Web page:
II-VI compounds: generally, compounds formed by elements from II & VI groups of the Periodic table. Here we mean only binary (ZnSe, ZnS, ZnTe, CdSe, CdS, CdTe) and ternary (like, e. g., CdZnTe or CdSSe) zinc and cadmium chalcogenides that are wide-gap semiconductors.
HPVB: High-Pressure Vertical Bridgman method. Represents modified Bridgman growth, carried out under high (usually 10-100 atm) inert gas pressure. Developed and first time applied for II-VI compound crystal growth in our lab back in late sixties . So far it is the most widespread method for cadmium and zinc chalcogenide growth, though it has some drawbacks.
Vertical Zone Melting. The most advanced solution for cadmium and zinc
chalcogenide growth from the melt. Invented in our lab back in mid-eighties
[2-4]. Recently modified for growth of ternary II-VI compounds .
The II-VI compounds have particular physical-chemical properties that present a challenge for the crystal growth. Zinc and cadmium chalcogenides are refractory, chemically corrosive (in liquid and vapor state) materials with high pressures of their own vapors at temperatures exceeding their respective melting points. While evaporating, II-VI compounds dissociate to the components; the metals evaporate in atomic form and chalcogens – in molecular one (in general case as B2, except the tellurium vapors at low temperatures). The typical crucible material – graphite – is partially permeable for vapors of II-VI compounds and their components. As a result, the composition of the melt shifts to an excess of one of the components due to a difference of the vapors diffusion coefficients in an external medium, which is an inert gas (most typically - argon).
In the general case of II-VI compounds and HPVB growth conditions:
That really means impossibility of preparing stoichiometric crystals by the HPVB. Moreover, in general case the II-VI compound has so-called "quasiequilibrium" composition, which differs from stoichiometric one. It is “quasiequilibrium”, because the theory allows only asymptotic approach to it. The one exception is ZnS - for this compound the "quasiequilibrium" composition coincides with the stoichiometric.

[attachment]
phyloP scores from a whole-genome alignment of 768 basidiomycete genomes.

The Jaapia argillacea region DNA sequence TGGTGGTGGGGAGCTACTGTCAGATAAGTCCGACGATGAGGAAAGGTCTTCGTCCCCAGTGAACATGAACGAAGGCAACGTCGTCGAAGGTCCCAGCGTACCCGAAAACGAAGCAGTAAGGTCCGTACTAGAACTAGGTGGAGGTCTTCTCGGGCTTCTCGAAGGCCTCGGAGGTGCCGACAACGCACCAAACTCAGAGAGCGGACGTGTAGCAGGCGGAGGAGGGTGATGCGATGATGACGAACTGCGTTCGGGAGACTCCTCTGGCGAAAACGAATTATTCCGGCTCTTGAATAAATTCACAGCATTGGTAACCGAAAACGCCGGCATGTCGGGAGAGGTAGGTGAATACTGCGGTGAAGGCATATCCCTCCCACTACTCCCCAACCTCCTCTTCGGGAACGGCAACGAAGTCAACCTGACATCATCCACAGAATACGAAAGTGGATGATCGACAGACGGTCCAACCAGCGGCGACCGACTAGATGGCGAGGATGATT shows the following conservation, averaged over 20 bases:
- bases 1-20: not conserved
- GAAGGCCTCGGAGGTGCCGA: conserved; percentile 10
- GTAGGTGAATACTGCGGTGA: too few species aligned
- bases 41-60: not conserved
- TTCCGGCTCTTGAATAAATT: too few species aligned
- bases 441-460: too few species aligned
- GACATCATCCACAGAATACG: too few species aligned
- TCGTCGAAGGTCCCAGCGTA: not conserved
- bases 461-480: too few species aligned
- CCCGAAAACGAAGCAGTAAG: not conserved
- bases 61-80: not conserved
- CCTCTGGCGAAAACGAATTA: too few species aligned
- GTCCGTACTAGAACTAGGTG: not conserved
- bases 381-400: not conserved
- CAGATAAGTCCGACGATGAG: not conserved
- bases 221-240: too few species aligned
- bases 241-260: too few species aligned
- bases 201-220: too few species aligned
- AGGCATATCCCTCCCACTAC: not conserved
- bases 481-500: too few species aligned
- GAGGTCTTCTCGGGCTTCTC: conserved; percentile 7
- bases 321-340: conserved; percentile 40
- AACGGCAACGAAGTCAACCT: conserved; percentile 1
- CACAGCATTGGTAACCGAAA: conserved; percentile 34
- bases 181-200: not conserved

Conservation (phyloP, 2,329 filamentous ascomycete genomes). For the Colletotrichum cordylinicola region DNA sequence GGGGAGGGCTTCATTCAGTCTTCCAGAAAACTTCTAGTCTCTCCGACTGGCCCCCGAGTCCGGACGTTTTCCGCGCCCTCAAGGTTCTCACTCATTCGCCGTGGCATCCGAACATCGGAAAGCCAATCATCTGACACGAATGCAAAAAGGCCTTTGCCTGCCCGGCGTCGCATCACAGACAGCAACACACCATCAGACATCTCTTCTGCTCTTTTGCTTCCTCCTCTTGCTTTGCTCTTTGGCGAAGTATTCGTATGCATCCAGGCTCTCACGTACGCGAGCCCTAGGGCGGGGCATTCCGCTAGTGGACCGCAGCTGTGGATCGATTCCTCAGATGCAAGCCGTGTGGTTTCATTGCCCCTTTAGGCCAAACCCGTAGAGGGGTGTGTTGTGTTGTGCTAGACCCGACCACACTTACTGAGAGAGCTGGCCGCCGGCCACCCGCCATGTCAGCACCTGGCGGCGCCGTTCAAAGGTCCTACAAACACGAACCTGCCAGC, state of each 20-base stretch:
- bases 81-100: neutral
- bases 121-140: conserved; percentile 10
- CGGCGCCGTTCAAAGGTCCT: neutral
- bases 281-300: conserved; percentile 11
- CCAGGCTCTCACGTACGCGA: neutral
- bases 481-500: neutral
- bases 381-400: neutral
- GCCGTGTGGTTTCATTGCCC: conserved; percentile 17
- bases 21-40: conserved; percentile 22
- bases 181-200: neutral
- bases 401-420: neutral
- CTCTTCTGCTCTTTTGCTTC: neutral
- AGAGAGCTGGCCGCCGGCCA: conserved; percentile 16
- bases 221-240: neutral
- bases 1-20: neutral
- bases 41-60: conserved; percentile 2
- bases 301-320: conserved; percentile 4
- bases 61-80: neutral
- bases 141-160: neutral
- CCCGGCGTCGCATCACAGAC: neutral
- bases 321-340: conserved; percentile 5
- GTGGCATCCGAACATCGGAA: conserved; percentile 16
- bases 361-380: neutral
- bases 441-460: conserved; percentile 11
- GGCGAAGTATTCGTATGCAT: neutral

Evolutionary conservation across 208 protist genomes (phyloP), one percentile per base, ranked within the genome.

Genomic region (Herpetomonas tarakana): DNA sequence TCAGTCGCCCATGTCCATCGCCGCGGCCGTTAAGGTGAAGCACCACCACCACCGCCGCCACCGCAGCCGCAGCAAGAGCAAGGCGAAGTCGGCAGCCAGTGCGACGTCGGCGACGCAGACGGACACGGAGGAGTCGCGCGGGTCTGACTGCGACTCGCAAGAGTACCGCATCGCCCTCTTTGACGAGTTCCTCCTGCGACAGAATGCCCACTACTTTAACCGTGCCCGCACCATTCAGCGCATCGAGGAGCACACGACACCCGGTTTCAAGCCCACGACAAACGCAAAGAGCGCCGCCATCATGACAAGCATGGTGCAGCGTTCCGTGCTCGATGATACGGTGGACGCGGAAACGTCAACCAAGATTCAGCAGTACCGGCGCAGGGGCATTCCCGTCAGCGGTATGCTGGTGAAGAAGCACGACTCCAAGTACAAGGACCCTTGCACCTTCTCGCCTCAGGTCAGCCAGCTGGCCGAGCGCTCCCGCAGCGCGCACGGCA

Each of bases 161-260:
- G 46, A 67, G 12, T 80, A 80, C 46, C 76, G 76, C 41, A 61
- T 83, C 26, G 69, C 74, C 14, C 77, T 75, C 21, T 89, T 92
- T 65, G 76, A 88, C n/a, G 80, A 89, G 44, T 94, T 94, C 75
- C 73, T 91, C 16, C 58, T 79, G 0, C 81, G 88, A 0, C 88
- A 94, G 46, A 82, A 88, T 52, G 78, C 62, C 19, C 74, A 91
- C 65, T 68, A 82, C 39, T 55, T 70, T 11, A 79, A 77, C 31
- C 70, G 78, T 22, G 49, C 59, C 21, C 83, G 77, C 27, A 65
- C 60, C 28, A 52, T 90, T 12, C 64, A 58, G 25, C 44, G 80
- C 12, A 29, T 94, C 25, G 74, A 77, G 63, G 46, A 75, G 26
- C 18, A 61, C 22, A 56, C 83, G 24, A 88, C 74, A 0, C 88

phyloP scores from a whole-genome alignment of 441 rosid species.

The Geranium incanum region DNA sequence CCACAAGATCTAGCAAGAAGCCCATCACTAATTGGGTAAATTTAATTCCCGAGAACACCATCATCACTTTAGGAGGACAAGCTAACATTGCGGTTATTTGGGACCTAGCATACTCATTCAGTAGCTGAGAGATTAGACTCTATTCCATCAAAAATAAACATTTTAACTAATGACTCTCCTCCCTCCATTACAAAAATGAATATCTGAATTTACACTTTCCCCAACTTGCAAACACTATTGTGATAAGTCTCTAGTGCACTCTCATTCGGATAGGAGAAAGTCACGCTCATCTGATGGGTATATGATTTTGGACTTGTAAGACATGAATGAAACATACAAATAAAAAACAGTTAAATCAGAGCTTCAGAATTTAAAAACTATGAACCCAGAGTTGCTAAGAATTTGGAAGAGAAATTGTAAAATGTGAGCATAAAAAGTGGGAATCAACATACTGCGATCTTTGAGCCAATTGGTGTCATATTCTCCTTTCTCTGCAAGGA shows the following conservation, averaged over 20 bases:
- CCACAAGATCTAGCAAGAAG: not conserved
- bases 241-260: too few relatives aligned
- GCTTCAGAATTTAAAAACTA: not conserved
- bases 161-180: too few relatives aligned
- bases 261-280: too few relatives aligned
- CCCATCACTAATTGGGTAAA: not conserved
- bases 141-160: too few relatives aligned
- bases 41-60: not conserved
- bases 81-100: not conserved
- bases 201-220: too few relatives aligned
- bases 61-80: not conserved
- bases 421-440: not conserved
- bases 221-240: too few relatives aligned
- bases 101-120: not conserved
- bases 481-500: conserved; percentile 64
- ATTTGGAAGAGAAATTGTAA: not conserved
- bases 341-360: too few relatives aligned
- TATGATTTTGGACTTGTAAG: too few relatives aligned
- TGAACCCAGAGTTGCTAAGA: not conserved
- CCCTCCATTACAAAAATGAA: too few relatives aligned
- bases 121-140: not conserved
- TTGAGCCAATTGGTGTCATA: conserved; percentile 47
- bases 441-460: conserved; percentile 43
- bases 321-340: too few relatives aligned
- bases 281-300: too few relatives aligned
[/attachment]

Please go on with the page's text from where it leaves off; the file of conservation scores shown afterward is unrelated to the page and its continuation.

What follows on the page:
The HPVZM solves that problem providing means for the
main composition control during the crystal growth.
Of course, these so-called "quasistationary" compositions could be also approached only asymptotically, but, nevertheless, the HPVZM allows obtaining any II-VI crystals with practically stoichiometric composition on about 70 % of the ingot length (while the HPVB permits that only for ZnS).
The theory is valid for all binary and ternary II-VI compounds, though in case of the tellurides the discrepancies with analysis are perceptibly higher, because the calculations do not consider existence of some Ten molecules with n > 2.
These peculiarities of composition stipulate another problem
of the II-VI compound crystal growth from the melt - "bubbles". The "bubbles"
are in fact voids in shape of formed or semi-formed negative crystals (in
case of selenides and sulfides) or tellurium inclusions (in case of tellurides).
They originate in the melt state as bubbles filled with the vapors of free
components (liquid and vapor in case of Te) and then are captured by the
In simply words any II-VI compound crystal, grown from
the melt, has some bubbles due to the permanent melt dissociation. The
closer the composition is to the stoichiometry, the lower the bubble content
is (the HPVZM again has an advantage here).
 M. P. Kulakov, A. V. Fadeev. Device for crystal
growth by vertical direct crystallization of melt. Pat. USSR N 774286.